The purpose of this study was to investigate counselors’ professional understanding of the long-term psychological consequences of injury in UK football players. Semi-structured interviews were conducted with 11 counselors who were registered to work for the Professional Footballers’ Association (PFA). The interviews examined the counselors’ perception of the relationship between long-term injury and presenting mental health issues, the antecedents to those mental health issues, and recommendations for psychological intervention following injury. The critical finding was the mental health problems regularly presented to PFA counselors were often the psychological and behavioral consequences of long-term injury. Counselors recommended that early and sustained psychological intervention with long-term injured players would act as a preventative measure against future mental health issues.
Misia Gervis, Helen Pickford, and Thomas Hau
Misia Gervis, Helen Pickford, Hanna Nygârd, and Aura Goldman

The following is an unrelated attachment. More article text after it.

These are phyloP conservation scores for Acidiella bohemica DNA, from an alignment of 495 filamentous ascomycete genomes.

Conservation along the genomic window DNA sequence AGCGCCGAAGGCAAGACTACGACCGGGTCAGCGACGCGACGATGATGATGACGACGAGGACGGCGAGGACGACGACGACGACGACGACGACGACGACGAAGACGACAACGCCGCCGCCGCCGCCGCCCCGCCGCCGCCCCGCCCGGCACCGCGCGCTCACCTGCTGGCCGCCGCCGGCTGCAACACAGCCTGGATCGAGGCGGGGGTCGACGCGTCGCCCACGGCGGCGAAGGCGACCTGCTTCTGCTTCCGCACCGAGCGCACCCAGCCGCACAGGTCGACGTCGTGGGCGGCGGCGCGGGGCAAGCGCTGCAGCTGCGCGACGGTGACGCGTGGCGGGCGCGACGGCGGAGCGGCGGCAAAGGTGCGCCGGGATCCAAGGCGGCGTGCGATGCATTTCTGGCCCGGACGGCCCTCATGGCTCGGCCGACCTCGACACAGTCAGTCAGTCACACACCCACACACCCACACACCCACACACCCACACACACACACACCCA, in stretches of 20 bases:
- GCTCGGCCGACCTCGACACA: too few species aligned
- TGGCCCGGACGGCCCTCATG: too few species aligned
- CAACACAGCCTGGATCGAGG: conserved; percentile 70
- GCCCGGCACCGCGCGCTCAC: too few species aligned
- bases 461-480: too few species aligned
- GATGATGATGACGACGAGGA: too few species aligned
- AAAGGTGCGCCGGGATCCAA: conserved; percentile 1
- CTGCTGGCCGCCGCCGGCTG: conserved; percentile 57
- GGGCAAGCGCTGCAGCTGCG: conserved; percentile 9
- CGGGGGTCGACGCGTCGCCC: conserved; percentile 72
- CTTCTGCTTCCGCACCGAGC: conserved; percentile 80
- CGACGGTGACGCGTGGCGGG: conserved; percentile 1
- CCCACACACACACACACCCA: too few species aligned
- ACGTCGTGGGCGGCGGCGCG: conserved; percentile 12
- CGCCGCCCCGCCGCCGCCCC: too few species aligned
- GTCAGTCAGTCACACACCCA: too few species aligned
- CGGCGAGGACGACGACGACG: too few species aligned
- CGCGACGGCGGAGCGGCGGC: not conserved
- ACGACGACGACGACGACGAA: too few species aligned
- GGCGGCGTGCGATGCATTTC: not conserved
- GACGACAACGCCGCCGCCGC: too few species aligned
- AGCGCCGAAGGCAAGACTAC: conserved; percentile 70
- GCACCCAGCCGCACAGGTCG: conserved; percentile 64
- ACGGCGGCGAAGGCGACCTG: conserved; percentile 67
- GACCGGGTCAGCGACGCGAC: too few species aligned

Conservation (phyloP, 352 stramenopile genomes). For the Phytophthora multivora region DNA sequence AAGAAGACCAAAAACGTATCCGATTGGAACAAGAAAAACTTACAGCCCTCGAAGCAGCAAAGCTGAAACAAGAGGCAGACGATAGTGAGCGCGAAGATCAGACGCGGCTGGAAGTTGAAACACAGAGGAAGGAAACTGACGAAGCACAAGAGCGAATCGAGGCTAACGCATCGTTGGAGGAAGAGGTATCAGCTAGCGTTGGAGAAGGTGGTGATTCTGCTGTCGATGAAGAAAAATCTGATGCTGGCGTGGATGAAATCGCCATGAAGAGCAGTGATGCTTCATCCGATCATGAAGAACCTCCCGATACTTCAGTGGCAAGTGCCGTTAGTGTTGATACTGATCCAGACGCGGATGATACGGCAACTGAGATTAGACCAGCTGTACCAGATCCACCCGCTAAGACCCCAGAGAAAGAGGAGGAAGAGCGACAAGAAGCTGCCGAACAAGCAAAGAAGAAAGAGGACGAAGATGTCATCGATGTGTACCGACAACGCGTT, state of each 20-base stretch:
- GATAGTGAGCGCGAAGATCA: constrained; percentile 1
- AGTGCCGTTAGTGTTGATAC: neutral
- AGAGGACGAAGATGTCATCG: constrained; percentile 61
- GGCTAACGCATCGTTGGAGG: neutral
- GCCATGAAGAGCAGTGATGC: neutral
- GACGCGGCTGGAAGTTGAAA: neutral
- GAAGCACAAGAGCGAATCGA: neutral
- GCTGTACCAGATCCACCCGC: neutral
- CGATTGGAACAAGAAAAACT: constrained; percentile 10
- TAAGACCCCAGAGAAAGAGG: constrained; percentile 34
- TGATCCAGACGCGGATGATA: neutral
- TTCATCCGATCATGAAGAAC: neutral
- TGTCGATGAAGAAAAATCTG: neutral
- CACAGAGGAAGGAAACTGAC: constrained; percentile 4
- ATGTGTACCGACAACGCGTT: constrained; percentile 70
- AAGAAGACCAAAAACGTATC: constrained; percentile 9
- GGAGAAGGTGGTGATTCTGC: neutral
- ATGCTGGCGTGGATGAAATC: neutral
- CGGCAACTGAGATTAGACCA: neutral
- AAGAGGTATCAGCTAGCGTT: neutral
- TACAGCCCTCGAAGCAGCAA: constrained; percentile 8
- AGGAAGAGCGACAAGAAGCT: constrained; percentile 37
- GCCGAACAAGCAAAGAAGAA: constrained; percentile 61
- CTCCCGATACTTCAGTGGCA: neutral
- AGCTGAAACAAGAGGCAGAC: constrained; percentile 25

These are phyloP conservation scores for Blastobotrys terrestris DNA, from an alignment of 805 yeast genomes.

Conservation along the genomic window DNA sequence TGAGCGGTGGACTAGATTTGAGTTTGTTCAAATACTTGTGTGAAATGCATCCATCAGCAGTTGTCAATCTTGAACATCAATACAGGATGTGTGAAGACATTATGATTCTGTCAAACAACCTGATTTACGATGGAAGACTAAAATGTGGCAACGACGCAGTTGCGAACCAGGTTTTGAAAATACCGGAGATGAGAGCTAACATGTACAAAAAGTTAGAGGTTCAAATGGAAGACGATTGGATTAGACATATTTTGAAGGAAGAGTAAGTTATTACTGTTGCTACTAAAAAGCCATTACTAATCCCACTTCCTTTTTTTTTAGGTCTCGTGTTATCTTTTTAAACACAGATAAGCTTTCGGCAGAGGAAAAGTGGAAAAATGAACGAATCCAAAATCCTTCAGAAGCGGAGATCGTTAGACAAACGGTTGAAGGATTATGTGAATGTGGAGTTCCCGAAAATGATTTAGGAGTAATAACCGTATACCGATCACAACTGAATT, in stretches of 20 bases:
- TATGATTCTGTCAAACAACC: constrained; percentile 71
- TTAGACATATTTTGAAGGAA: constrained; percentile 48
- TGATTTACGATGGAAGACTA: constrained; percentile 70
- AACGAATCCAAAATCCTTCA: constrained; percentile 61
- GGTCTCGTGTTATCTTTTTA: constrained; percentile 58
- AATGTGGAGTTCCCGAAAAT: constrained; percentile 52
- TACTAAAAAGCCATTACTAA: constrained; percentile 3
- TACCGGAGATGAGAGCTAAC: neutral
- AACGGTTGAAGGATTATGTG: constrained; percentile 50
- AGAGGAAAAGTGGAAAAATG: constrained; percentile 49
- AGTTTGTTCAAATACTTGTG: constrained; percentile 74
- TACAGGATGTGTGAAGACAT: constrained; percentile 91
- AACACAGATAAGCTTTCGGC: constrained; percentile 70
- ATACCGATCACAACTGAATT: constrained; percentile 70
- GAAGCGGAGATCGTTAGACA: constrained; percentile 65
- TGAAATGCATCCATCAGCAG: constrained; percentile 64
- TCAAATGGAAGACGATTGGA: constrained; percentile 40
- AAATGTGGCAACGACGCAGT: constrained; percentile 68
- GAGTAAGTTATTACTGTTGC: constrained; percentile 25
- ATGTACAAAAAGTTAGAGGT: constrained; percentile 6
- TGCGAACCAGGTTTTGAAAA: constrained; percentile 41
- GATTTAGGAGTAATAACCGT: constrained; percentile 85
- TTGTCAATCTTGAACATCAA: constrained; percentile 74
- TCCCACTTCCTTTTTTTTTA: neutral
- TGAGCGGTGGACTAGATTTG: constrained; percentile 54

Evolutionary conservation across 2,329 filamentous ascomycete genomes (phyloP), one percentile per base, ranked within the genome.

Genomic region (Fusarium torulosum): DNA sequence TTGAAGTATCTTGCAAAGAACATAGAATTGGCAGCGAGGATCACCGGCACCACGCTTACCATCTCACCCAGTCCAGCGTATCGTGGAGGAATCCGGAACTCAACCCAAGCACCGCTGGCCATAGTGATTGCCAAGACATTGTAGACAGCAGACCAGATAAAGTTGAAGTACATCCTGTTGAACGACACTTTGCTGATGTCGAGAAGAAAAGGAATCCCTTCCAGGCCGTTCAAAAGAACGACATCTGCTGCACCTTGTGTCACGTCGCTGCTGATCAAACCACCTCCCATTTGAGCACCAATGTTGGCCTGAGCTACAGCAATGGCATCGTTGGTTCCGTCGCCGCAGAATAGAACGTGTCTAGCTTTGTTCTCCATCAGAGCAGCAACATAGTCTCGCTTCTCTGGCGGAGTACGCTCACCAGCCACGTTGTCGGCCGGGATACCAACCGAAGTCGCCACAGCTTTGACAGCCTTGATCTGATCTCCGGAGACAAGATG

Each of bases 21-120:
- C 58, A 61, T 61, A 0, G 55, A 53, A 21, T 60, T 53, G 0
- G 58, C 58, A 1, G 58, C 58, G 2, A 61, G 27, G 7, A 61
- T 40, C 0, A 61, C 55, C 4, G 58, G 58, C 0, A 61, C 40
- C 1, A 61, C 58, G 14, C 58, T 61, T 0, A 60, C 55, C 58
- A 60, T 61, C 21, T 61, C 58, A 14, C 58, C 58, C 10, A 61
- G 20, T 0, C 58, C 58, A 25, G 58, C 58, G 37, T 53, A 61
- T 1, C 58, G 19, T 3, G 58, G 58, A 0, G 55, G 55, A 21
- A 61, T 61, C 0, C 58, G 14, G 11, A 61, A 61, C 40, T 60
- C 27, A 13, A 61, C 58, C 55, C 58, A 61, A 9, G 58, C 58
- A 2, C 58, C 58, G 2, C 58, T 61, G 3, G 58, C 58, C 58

Injuries, and their psychological and maladaptive behavioral consequences, are an inevitable by-product of sport participation. This study sought to investigate the prevalence of maladaptive behaviors and psychological corollaries of long-term injury in order to understand if these are universal experiences of long-term injured athletes. Competitive athletes (n = 187; average time spent injured =43 weeks), across a range of sports completed an online questionnaire developed to investigate the psychological and behavioral consequences of long-term injury. Results indicated that negative symptoms after injury were a universal experience and are the “normal” response to injury, not the “exception.” The most prevalent psychological consequences were rumination (97.9%), boredom (94.7%), and fear of reinjury (93.6%). Furthermore, indicators of suicidal ideation were reported by more than 50% of participants. Factor analysis revealed a six-factor model: (a) self-sabotaging behavior, (b) daily functioning, (c) addictive behavior, (d) clinical issues, (e) fixation on injury, and (f) compromised athletic identity. All factors significantly correlated with debilitating impact. Thus, this study calls for a change to the support of long-term injured athletes to include routine psychological care.